When we break down the phrase into it’s component words and put them back together again, this is the truth I believe the L-RD is trying to convey in the phrase “covenant of salt”:  He desires a relationship with His people based upon trust that is seen in their actions and, eventually, through a changed life.

The first word in the phrase, “covenant”, is the Hebrew word “bĕriyth” (בּרית).  This word basically means an agreement or alliance between two parties where each party makes a pledge to keep their end of the bargain.  The first time this word is found is in Genesis 6:18.  Noah was to build the Ark and gather the animals.  If Noah would fulfill his end of the bargain, G-d would get them safely through the coming storm.  This took trust.  In order to go through the embarrassment of building a boat so far away from water, in order to start gathering supplies for animals which he had quite possibly never seen or even heard of before, Noah had to trust G-d to keep His end of the bargain.

This agreement was based upon mutual trust.  If Noah did his part, would he trust G-d to do His part?  The answer is given right after G-d writes up the contract.  Noah “did everything just as G-d commanded him.”  Noah showed his trust in G-d through his actions of living out the words of the contract, or covenant.

Now, sometimes these agreements are applied to both parties, as previously mentioned; at other times it was totally conditional upon one party.  This is seen in Genesis 9:9 when G-d made a deal with Noah to never destroy the earth again by water.  The passage never says Noah had to do anything but trust his G-d to fulfill His word.  One can understand why G-d said this to Noah too.  Noah had just gotten off the wildest ride of his life!  I believe G-d was calming Noah’s nerves a little here.  When Noah stepped off the boat he could have been thinking, “I sure hope I never have to go through that again.”  And G-d comes to Noah’s rescue, “Relax Noah, it’s over.  Neither you nor your descendents will ever have to repeat this heart-racing experience.”  Still, what would it take?  Trusting in G-d’s word.  Every time the skies started clouding up, Noah would need to remember G-d’s word – no more floods.  As He trusted G-d’s word, peace would replace the anxiety.  But first Noah had to trust.

More examples could be given, but trust is the basis of any “bĕriyth”, or covenant.  It’s an agreement between two parties, based in trust, to fulfill their end of the deal.

Now let’s consider the idea behind the Hebrew word for salt, “melach” (מלח), a noun that comes from the root word “malach” (מלח) which means to rub to pieces or pulverize, to disappear as dust, or to season or rub with salt.

Melach is primarily used for the Salt/Dead Sea (Gen. 14:3; Num. 34:3,12; Deut. 3:17; Josh. 3:16), which will one day be made fresh again – Ezekiel 47:11.  There is an important clue here for our understanding of the phrase “covenant of salt.”  Keep something in mind:  this body of water was once salty or dead, but will one day be made fresh or alive again.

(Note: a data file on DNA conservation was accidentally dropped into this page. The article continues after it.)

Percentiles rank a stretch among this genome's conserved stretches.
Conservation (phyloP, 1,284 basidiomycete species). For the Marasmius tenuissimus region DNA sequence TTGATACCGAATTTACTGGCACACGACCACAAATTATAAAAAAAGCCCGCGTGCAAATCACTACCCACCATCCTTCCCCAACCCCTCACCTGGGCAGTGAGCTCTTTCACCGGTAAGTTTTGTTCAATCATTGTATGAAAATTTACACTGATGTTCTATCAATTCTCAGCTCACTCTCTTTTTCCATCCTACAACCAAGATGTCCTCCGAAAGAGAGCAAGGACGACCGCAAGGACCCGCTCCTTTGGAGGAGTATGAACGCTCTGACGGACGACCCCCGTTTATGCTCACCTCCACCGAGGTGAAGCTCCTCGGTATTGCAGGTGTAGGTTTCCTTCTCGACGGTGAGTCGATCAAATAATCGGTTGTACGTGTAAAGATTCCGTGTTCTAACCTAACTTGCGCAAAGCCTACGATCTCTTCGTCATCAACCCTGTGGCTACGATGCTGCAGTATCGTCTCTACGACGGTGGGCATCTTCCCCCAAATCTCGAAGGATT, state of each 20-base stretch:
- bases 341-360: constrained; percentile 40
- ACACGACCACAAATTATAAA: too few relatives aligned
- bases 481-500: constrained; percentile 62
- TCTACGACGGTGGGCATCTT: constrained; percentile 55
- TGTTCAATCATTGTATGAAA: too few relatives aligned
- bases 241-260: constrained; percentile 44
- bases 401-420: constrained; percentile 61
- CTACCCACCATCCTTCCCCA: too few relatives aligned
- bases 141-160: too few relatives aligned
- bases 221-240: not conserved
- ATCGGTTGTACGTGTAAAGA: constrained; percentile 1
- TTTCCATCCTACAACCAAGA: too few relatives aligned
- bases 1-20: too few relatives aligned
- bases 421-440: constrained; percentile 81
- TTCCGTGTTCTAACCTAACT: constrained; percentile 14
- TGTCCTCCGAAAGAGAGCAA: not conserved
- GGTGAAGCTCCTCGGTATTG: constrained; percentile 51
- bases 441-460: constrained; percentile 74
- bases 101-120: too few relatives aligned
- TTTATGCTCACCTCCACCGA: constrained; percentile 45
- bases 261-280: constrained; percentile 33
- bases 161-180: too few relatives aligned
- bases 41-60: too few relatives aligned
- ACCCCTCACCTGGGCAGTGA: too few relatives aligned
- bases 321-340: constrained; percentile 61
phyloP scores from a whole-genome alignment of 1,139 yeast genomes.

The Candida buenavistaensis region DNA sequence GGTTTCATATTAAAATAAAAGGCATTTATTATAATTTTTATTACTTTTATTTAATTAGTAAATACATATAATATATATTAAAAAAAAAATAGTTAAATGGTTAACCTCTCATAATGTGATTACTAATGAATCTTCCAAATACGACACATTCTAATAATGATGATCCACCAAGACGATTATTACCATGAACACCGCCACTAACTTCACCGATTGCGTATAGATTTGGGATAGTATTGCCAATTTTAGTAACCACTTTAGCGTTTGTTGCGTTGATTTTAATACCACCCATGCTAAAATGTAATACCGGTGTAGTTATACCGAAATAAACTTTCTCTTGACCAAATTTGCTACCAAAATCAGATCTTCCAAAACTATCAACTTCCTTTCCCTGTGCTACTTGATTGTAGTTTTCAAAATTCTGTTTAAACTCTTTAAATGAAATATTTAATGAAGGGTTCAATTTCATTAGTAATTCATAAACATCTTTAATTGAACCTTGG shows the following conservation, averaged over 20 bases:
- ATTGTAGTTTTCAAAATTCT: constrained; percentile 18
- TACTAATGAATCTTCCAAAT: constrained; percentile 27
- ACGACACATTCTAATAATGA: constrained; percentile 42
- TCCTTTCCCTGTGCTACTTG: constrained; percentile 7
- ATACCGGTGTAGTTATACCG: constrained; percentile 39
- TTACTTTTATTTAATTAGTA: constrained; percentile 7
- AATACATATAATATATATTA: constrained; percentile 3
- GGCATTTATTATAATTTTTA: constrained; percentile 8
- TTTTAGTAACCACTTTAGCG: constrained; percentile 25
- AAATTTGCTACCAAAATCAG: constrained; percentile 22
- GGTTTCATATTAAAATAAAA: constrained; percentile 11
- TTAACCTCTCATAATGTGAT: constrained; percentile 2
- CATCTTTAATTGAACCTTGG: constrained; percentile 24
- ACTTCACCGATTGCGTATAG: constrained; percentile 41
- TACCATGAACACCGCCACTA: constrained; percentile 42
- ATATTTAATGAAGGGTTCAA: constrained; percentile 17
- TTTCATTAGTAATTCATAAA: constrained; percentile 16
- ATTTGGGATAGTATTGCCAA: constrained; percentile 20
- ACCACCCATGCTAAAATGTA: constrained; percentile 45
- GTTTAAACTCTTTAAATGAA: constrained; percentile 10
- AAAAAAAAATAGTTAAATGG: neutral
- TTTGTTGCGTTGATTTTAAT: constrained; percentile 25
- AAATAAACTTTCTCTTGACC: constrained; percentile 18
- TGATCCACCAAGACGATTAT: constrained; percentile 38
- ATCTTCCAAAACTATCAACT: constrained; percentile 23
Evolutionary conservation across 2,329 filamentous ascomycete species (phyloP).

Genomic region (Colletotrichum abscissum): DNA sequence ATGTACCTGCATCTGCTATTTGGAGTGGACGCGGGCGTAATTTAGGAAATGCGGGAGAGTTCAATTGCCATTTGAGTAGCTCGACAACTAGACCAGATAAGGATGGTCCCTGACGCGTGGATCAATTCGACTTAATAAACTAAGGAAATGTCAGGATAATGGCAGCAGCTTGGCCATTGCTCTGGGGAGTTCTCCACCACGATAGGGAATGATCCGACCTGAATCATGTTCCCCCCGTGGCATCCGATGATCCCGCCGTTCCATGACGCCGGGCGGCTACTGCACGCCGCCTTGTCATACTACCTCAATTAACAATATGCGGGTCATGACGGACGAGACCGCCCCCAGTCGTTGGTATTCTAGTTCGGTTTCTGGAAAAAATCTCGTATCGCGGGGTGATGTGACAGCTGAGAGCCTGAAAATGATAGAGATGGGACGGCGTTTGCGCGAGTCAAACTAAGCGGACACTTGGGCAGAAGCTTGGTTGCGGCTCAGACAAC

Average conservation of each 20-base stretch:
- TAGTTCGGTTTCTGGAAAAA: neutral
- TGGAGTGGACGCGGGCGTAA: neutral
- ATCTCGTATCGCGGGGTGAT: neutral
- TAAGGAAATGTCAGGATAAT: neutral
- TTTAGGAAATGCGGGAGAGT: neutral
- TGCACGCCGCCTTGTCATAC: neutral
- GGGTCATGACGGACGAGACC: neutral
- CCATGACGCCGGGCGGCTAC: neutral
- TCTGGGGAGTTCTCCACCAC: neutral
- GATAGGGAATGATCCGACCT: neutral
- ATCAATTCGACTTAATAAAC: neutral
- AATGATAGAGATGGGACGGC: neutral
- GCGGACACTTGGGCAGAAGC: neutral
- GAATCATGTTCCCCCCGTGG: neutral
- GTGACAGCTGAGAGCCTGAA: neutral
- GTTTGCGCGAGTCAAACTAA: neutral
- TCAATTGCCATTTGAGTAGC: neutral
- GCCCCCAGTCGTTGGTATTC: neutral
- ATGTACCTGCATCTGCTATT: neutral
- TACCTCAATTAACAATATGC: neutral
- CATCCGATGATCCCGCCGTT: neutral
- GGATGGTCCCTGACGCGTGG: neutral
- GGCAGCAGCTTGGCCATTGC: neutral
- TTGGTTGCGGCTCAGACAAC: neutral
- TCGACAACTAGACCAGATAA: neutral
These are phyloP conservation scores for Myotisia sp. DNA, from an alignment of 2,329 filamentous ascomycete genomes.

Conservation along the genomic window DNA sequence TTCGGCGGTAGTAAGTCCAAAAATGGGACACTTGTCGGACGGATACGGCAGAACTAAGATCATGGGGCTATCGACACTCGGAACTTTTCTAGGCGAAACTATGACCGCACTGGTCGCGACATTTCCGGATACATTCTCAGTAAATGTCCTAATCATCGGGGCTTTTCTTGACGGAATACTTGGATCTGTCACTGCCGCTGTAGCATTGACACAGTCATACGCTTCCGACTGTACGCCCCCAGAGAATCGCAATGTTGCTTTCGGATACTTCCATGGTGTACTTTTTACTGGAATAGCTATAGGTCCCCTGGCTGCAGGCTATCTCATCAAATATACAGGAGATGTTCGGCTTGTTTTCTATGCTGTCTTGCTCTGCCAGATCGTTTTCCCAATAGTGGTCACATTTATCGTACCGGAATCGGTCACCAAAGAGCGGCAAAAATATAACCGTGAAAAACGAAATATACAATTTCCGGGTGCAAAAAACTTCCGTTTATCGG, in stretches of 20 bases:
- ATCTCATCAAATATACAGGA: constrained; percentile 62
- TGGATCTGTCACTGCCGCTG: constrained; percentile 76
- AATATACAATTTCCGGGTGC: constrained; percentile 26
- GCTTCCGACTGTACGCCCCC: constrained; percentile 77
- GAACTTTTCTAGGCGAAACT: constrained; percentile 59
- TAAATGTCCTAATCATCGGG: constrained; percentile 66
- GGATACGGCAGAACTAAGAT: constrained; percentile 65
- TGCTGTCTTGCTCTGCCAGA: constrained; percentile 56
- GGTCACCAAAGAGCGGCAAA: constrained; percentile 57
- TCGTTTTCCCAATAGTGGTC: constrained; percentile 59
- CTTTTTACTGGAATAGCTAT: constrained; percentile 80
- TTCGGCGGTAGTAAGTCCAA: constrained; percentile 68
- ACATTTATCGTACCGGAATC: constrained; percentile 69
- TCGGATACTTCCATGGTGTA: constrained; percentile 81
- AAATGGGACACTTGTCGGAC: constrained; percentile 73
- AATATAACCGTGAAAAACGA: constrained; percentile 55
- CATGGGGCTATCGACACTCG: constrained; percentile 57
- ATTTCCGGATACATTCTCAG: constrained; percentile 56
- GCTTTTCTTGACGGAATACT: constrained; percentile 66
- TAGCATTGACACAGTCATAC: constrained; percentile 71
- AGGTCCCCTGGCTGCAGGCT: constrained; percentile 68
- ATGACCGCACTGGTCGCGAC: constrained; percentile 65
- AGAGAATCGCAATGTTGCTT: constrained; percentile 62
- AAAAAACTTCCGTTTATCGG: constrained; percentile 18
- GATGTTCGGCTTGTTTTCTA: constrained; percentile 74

What I find interesting about melach, however, is the first time it is used in the Bible.  In Genesis 19:26 Lot’s wife is turned into salt for looking back.  Though the word for covenant is not used in this story, the angel had an agreement with Lot.  The angel would only destroy Sodom and Gomorrah after Lot and his family was out of town and had safely reached the city of Zoar.  What did Lot’s wife do?  She did not keep her agreement to “not look back.”  It appears that she left her heart in Sodom with the accompanying lifestyle she left behind.  In her heart, she didn’t want to leave and thus was judged for it when she was turned into salt, or disappeared as dust.

This idea of pulverizing something in order to scatter it to the wind is also seen in Judges 9:45 when Abimelech destroyed the city of Shechem and poured salt over it.  In this story, the people of Shechem rebel against their leaders, Gideon’s sons.  The citizens of Shechem made Abimelech king, after which Abimelech wipes out every single son of Gideon, save one Jotham.

In order to right this wrong, G-d moves the citizens to rebel or break their agreement with Abimelech, who in turn wipes them out.  Again, it is the same as Lot’s wife.  Just as she rebelled and paid the consequence for it, so did the city of Shechem.

Melach is not only associated with death, destruction, and judgment.  It is also associated with the sacrificial system (Leviticus 2:13).  Now stop for a moment and ask yourself, “What was the purpose of the sacrificial system?”  According to Hebrews 9:11-10:18, sacrifices pointed to the One who would take the punishment or the negative consequences of all our sinful actions (death, destruction, and judgment) – Yeshua.  In Him we find forgiveness and restoration to a relationship that was broken because we refused to trust our G-d and His way of living.

Continuing on, Exodus 30:34-38 uses melach in the process of making the Temple incense.  David wrote in Psalm 141:2, “May my prayer be set before You like incense; may the lifting up of my hands be like the evening sacrifice”, both of which (incense and sacrifice) had salt added to them.  Is it possible that salt aids our worship to G-d?  Could every act of faith or trust/covenant (1 Corinthians 10:31) be an act of salting our worship?